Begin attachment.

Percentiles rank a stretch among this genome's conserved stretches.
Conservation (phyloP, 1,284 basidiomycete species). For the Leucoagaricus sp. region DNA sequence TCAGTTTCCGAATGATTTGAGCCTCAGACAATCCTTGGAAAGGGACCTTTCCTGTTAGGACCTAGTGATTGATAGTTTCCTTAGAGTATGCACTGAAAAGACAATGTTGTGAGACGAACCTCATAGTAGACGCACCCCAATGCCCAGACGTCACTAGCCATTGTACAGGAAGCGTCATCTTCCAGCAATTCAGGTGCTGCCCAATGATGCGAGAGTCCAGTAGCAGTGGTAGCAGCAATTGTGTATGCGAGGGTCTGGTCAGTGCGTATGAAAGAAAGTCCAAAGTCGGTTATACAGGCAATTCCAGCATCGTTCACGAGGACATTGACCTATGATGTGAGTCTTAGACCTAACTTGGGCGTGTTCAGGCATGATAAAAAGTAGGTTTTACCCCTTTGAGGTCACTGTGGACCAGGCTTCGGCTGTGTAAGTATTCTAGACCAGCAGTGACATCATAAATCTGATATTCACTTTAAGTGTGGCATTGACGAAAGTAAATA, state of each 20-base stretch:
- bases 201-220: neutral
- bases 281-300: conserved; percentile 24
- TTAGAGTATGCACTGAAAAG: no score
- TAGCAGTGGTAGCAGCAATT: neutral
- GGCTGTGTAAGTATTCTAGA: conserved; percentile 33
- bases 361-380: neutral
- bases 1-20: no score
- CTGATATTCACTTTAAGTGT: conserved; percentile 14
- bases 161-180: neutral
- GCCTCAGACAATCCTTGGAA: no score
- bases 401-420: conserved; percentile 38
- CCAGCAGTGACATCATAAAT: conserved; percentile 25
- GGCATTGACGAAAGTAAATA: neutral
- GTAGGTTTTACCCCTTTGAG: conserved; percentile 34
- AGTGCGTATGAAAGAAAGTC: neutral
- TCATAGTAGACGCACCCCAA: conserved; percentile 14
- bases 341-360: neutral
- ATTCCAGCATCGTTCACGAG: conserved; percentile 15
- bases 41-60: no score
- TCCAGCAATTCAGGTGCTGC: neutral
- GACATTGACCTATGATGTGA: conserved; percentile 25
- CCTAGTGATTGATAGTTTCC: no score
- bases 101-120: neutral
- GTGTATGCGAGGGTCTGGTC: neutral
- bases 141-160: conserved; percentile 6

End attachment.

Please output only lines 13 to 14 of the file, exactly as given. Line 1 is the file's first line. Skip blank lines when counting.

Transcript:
- bases 401-420: conserved; percentile 38
- CCAGCAGTGACATCATAAAT: conserved; percentile 25